Fahmi Fadzil, Malaysian Communications and Digital Minister, has launched an investigation into an alleged significant data breach impacting over 13 million individuals. Fadzil directed the national cyber security to investigate and take legal action if there is a data leak involving the parties involved. Satellite broadcaster Astro and the Election Commission claimed that data from the Maybank satellite had been leaked.
Maybank, Malaysia’s largest financial services firm, refuted the reported claim of a customer data breach on Saturday. “After inquiry, it finds that these charges are unfounded,.” He further stated that he reassures them that their data is safe and confidential and that the customers’ information was not breached. Also, “We will continue to prioritize our cyber security procedures since protecting client data is critical to us,” according to the bank.
The leak was discovered after a Facebook user named Pendakwah Teknologi tagged Fadzil and posted information about the data leak. He uploaded images of data from the compromised forum, including username, name, surname, date of birth, address, and Identification numbers.
The suspected breach forum post was posted on Christmas day, December 25, 2022, and stated:
- 3.5 million Astro records were compromised;
- 1.8 million MAYBANK records were compromised;
- 7.2 million SPR records were compromised.
Fadzil responded to Pendakwah Teknologi’s tweet by saying, “This is a significant claimed data leak involving a substantial quantity of data. I shall request that CyberSecurity Malaysia, Malaysia’s Personal Data Protection Department, investigate whether there has been a data leak involving the parties involved and take appropriate legal action.” On December 26, 2022, ThreatMon, a cyber threat intelligence platform, discovered the leak.
Restriction Issued To Block Public Access To The Website
Fadzil stated on Friday that the Ministry of Communications and Digital, in partnership with CyberSecurity Malaysia, is collecting comments from Maybank and Astro to ensure the legality of data ownership. According to the minister, the suspected data breach may allude to an incident that occurred in 2018. According to the inquiry, the Maybank account number information on the website in the issue was either erroneous or non-existent.
Concerning the data regarding the Election Commission, Fadzil stated that the findings of the inquiry would be sent to the National Cyber Security Agency for further action because it falls beyond the purview of Act 709. The minister also said a restriction notice had been sent to prevent the public from accessing the alleged website where the content was uploaded by the Malaysian Communications and Multimedia Commission.
Data Breaches In Malaysia In The Last 24 months
Over the previous two years, data breaches have become increasingly common in Malaysia. KUALA LUMPUR, Malaysia — Another data hack has affected Malaysians. This time, a banking institution, a multimedia and broadcast business, and a government election agency were accused of selling millions of personal records online.
According to the latest claim, the leaked datasets comprise the entire names of around 13 million voters obtained from the Election Commission (EC) and Maybank and Astro Malaysia customers, as well as their MyKad numbers, residences, and mobile phone numbers. In the previous two years, such instances have become increasingly common.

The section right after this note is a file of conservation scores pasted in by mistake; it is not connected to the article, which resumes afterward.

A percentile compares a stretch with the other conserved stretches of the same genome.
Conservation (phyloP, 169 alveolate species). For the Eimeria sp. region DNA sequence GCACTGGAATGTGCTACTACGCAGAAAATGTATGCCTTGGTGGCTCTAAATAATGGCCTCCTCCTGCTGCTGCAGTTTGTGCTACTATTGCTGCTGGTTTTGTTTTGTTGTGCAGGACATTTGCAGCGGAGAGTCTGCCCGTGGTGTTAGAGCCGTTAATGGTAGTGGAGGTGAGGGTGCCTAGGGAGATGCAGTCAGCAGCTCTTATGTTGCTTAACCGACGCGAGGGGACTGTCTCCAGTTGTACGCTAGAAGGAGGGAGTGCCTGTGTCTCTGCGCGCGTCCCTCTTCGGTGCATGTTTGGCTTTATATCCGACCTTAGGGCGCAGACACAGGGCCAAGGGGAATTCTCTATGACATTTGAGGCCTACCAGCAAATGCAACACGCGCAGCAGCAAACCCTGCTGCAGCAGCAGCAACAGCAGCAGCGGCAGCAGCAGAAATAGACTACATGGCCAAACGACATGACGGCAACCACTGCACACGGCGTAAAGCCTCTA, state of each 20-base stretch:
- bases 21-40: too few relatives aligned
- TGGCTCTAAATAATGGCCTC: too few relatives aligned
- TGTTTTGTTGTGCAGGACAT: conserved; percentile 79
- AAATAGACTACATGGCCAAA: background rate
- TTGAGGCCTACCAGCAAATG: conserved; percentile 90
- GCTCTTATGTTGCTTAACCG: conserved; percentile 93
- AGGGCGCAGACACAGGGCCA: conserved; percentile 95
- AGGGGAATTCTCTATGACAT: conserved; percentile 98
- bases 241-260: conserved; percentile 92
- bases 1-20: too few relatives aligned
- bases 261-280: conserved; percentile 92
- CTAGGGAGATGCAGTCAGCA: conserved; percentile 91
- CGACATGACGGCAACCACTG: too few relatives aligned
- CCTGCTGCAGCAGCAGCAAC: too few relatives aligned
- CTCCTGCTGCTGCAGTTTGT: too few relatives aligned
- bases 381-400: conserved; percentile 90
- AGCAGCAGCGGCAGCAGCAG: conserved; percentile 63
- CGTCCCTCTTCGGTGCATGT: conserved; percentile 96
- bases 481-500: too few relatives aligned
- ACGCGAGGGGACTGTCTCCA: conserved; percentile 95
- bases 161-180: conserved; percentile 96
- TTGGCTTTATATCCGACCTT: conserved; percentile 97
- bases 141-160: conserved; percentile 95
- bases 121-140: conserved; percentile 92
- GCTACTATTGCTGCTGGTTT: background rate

Here, Malay Mail presents some of the significant data breaches that occurred in 2021, putting the nation’s cybersecurity to the test even as the country prepares to adopt 5G broadband networks.
December 30 – Fahmi Fadzil, Malaysia’s Communications and Digital Minister, has charged two agencies with investigating the new data leak accusation involving 13 million users from Malaysia’s largest bank, Maybank, the EC, and satellite broadcaster Astro.
The stolen data was put on a popular online database marketplace, where the vendor requested that interested parties approach them directly over Telegram or utilize the forum’s direct messaging facilities to complete the transaction.
According to Lowyat.net, a separate listing appeared on the same day in which the seller claimed to have a personal database of Unifi’s mobile subscribers. The seller requested US$850 (RM3,752) for the deal.
November 28 – An ad was posted on a well-known hacking community forum claiming to sell a 2022 database of 487 million WhatsApp user mobile numbers, 11 million of which are Malaysian numbers, according to several sources.
Accounts from 84 countries are included in the breach. According to the source, Egypt has the most hacked accounts (44,823,547), Italy has 35,677,323, and the United States has 32,315,282. Malaysia ranks 12th with 11,675,894 people.
Malaysian agencies, including the Personal Data Protection Department, have been tasked with investigating a suspected data leak from Maybank, Astro, and the EC. Fahmi Fadzil, Minister of Communications and Digital, said the breach is dangerous since it contains a large amount of information. Fahmi stated this while sharing a Twitter post emphasizing the breach of 13 million Malaysians’ data. The data includes usernames, full names, dates of birth, residences, and identity card numbers, according to the post.